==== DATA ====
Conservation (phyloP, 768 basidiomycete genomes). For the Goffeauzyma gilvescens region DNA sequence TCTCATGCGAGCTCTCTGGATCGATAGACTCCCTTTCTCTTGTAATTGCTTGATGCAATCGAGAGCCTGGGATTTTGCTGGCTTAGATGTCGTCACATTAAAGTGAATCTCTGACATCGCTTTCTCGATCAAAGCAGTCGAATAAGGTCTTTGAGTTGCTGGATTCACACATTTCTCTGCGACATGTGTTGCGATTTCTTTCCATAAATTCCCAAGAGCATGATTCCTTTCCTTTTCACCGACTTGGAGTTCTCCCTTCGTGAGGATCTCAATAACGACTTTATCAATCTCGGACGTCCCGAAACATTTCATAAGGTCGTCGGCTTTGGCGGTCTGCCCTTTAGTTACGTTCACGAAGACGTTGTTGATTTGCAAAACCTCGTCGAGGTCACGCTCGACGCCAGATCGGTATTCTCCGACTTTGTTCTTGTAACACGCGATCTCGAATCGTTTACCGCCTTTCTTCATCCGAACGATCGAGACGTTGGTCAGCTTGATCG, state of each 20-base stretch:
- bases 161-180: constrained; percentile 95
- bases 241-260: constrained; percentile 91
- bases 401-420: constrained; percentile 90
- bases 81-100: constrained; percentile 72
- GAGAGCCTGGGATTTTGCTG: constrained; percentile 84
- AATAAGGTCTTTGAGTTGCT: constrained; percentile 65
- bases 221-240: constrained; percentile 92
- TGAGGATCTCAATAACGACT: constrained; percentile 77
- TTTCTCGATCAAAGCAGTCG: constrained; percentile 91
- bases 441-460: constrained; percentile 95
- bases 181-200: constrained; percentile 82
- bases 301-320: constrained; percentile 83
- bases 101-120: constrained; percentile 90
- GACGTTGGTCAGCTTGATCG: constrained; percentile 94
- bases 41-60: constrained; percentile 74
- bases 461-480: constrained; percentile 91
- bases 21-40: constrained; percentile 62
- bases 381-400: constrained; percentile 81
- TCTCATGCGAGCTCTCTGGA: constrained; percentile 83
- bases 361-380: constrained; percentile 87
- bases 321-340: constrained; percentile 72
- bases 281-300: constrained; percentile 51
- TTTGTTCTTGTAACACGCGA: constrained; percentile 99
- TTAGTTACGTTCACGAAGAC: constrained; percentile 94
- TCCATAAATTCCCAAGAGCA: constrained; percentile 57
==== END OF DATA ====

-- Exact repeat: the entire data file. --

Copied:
Conservation (phyloP, 768 basidiomycete genomes). For the Goffeauzyma gilvescens region DNA sequence TCTCATGCGAGCTCTCTGGATCGATAGACTCCCTTTCTCTTGTAATTGCTTGATGCAATCGAGAGCCTGGGATTTTGCTGGCTTAGATGTCGTCACATTAAAGTGAATCTCTGACATCGCTTTCTCGATCAAAGCAGTCGAATAAGGTCTTTGAGTTGCTGGATTCACACATTTCTCTGCGACATGTGTTGCGATTTCTTTCCATAAATTCCCAAGAGCATGATTCCTTTCCTTTTCACCGACTTGGAGTTCTCCCTTCGTGAGGATCTCAATAACGACTTTATCAATCTCGGACGTCCCGAAACATTTCATAAGGTCGTCGGCTTTGGCGGTCTGCCCTTTAGTTACGTTCACGAAGACGTTGTTGATTTGCAAAACCTCGTCGAGGTCACGCTCGACGCCAGATCGGTATTCTCCGACTTTGTTCTTGTAACACGCGATCTCGAATCGTTTACCGCCTTTCTTCATCCGAACGATCGAGACGTTGGTCAGCTTGATCG, state of each 20-base stretch:
- bases 161-180: constrained; percentile 95
- bases 241-260: constrained; percentile 91
- bases 401-420: constrained; percentile 90
- bases 81-100: constrained; percentile 72
- GAGAGCCTGGGATTTTGCTG: constrained; percentile 84
- AATAAGGTCTTTGAGTTGCT: constrained; percentile 65
- bases 221-240: constrained; percentile 92
- TGAGGATCTCAATAACGACT: constrained; percentile 77
- TTTCTCGATCAAAGCAGTCG: constrained; percentile 91
- bases 441-460: constrained; percentile 95
- bases 181-200: constrained; percentile 82
- bases 301-320: constrained; percentile 83
- bases 101-120: constrained; percentile 90
- GACGTTGGTCAGCTTGATCG: constrained; percentile 94
- bases 41-60: constrained; percentile 74
- bases 461-480: constrained; percentile 91
- bases 21-40: constrained; percentile 62
- bases 381-400: constrained; percentile 81
- TCTCATGCGAGCTCTCTGGA: constrained; percentile 83
- bases 361-380: constrained; percentile 87
- bases 321-340: constrained; percentile 72
- bases 281-300: constrained; percentile 51
- TTTGTTCTTGTAACACGCGA: constrained; percentile 99
- TTAGTTACGTTCACGAAGAC: constrained; percentile 94
- TCCATAAATTCCCAAGAGCA: constrained; percentile 57